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The following interview by Selin Ongun with Associate Professor Dr. Ahmet Kasım Han appeared in the Cumhuriyet newspaper on 22 February 2016. Translated from Turkish by Tim Drayton

Even if the USA believed that the YPG was behind the explosion, it will not change its PYD policy

An interview with Associate Professor Dr. Ahmet Kasım Han by Selin Ongun

Associate Professor Dr. Ahmet Kasım Han, who lectures in International Relations at Kadir Has University, has voiced the view since 2009 that Turkey’s Syria policy is unsustainable. The following words, which Han heard from a politics academic close to the Assad regime while he was conducting field work in Syria in 2010, nowadays take on a new significance: “What are your lot trying to do along with Qatar and Saudi Arabia? Davutoğlu and Erdoğan come in through the front door and speak to Bashar, then go out the back door and speak to the Muslim Brotherhood. We are aware of this. You need to know the following. If the subject is war, we speak to Iran because they are our strategic allies. If it’s negotiations, we speak to France because they are close to us politically. If we speak of peace, we talk to America because they’re the only ones who can bring about peace. And, if the subject is trade, we talk to you. These are two-way relations between Bashar Assad and Tayyip Erdoğan and you shouldn’t read any more into it.”

The absence of Russia in this analysis from six years ago that Ahmet Han attributes to a Syrian academic is striking in showing that Syrians did not envisage Russia embarking on this kind of engagement in Syria, either.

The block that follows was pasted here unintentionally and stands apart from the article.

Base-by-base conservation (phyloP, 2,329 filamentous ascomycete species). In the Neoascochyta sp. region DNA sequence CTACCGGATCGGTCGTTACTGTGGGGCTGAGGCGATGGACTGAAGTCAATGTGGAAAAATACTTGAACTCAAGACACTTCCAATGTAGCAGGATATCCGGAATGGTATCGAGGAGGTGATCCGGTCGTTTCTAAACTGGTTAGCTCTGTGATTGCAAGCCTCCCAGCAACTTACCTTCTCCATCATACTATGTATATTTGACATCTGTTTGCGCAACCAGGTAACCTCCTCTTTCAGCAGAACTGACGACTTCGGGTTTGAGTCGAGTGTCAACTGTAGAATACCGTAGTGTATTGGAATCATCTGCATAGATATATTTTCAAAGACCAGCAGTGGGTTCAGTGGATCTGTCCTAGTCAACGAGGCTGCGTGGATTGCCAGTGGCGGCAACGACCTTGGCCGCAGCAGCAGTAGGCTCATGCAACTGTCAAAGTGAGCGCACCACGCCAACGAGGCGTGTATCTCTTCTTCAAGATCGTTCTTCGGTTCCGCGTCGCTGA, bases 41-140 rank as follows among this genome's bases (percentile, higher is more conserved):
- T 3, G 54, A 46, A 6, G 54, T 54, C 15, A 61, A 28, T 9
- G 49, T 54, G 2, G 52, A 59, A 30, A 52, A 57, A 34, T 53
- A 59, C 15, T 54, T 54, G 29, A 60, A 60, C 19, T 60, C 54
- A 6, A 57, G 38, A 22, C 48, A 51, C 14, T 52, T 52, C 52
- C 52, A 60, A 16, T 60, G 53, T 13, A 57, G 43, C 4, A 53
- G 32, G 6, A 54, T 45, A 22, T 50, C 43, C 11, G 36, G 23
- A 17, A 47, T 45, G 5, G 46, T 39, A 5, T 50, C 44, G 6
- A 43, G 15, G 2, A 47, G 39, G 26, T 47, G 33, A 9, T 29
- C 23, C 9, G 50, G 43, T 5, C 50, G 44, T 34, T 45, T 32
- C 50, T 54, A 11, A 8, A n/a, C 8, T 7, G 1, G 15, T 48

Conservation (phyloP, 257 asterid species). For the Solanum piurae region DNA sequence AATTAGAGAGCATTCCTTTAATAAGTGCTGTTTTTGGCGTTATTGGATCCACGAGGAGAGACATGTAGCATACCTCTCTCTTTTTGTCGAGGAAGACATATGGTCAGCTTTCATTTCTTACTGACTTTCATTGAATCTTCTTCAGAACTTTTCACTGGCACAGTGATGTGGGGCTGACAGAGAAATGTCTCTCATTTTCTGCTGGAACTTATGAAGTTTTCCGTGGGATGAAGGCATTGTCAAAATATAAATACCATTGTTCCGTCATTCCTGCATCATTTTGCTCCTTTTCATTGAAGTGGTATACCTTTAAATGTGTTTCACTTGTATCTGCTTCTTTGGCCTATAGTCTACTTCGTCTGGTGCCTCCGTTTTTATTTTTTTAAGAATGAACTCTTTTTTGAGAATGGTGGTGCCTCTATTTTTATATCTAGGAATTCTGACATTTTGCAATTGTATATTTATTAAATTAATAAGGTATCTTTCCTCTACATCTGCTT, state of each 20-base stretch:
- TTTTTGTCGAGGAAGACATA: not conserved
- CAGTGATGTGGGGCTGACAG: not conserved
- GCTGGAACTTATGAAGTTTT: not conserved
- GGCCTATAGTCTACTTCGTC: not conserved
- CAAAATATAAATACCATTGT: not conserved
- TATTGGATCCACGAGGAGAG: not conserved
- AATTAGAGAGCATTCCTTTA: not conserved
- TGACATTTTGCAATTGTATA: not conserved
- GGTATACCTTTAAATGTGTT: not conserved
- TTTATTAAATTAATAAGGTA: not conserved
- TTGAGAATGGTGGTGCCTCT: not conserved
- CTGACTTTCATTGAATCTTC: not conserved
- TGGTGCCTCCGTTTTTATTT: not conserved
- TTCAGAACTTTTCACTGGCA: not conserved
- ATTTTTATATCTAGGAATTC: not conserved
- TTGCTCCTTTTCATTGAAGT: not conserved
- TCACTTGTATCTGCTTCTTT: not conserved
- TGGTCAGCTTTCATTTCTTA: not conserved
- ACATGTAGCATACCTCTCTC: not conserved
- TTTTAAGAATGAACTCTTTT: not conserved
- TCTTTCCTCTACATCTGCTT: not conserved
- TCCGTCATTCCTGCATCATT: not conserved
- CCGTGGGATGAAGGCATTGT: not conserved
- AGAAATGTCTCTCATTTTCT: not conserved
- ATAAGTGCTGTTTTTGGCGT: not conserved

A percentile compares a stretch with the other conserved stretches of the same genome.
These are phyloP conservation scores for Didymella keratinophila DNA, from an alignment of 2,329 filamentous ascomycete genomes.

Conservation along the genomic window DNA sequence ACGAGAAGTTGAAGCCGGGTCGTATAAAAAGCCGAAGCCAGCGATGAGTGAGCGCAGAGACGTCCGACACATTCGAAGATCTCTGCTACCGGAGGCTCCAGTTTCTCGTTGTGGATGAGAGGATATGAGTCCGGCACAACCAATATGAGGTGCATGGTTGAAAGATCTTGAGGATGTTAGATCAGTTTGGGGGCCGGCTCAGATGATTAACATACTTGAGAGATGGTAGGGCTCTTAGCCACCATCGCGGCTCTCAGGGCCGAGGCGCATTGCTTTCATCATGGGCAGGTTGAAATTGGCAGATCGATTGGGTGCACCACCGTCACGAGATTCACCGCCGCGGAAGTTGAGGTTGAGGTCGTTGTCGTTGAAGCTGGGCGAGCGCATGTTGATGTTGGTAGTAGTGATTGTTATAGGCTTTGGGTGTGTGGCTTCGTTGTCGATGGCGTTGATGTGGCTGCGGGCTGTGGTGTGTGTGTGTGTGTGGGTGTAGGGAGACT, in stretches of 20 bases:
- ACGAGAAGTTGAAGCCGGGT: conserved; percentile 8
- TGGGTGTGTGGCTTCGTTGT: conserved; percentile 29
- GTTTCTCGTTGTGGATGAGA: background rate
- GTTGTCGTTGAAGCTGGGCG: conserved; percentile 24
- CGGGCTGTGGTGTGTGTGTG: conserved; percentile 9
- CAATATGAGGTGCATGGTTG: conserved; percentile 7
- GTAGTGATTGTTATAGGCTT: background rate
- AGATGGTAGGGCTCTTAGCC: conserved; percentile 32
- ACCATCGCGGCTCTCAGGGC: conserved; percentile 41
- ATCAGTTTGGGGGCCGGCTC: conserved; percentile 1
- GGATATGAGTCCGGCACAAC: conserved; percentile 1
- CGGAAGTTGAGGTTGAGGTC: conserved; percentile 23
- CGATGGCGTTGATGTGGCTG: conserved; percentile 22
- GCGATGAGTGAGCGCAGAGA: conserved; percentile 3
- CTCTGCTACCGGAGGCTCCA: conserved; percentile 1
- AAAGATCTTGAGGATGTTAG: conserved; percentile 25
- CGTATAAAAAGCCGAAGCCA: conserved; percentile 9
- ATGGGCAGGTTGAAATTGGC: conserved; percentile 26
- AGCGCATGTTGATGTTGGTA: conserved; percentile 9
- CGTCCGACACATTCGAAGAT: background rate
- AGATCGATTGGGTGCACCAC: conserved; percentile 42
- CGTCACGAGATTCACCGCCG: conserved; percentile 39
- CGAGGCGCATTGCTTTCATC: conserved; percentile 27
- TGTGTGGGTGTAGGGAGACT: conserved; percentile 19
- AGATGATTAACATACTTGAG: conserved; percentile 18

Let us turn to the analysis by Associate Professor Dr. Ahmet Kasım Han, a member of the Turkish-born second generation of the Afghan royal family that came to our country in 1928.

- Turkey at the prime-ministerial and presidential level says that the suicide bomber in Ankara was beyond all doubt from the YPG. The USA is not saying this is so in the stark terms used by Turkey. Confirmation has yet to come from the USA that the perpetrator was from the YPG. What does this state of affairs tell us in terms of international diplomacy?

In international relations, credibility is at least as important as how powerful you are. The issue here has nothing to do with whether the evidence in our possession is sound or not. This state of affairs tells us that, unfortunately, Turkey’s international credibility has suffered very serious harm – that Turkey is no longer credible. The way to get Turkey out of this bind is to usher in political responsibility-price mechanisms.

- Can you give specific examples of this?

Reyhanlı, Diyarbakır, Suruç, Ankara railway station, Sultanahmet, the latest attack in Ankara, ... If Syria was the source of all of these explosions, there is no way we can claim that our way of dealing with Syria is positive and successful. You can’t follow correct policies and end up in such a wrong place. If you’re a decision maker with a political identity, for you to decline responsibility for the mistaken policies you have engaged in and evade paying the political price for the consequences erodes your credibility. If you do this for a long time, you lose your credibility - particularly if you lack vehicles for bending the truth and, if you are not a hegemonic power, you generally lack such things in the international arena. In this situation, you cannot become credible just by changing policies. Those on the other side will think you are making a tactical manoeuvre. This is the dead end we are in. It is clear that we have come from a point of no problems to one that could be described as nothing but problems. In a country whose internal and external peace is under threat, resignation is not a convention that should be passed over. An interesting point worth noting is that the most striking examples of the convention of resignation being exercised politically in Turkey have come from the armed forces. This is a paradox in our country in which continued recourse is made in political calculations to propaganda, regardless of whether it was valid in its day, around a “military guardianship” whose shelf life has clearly now ended. It may be worth those who peer out from the sham democracy remembering this once in a while.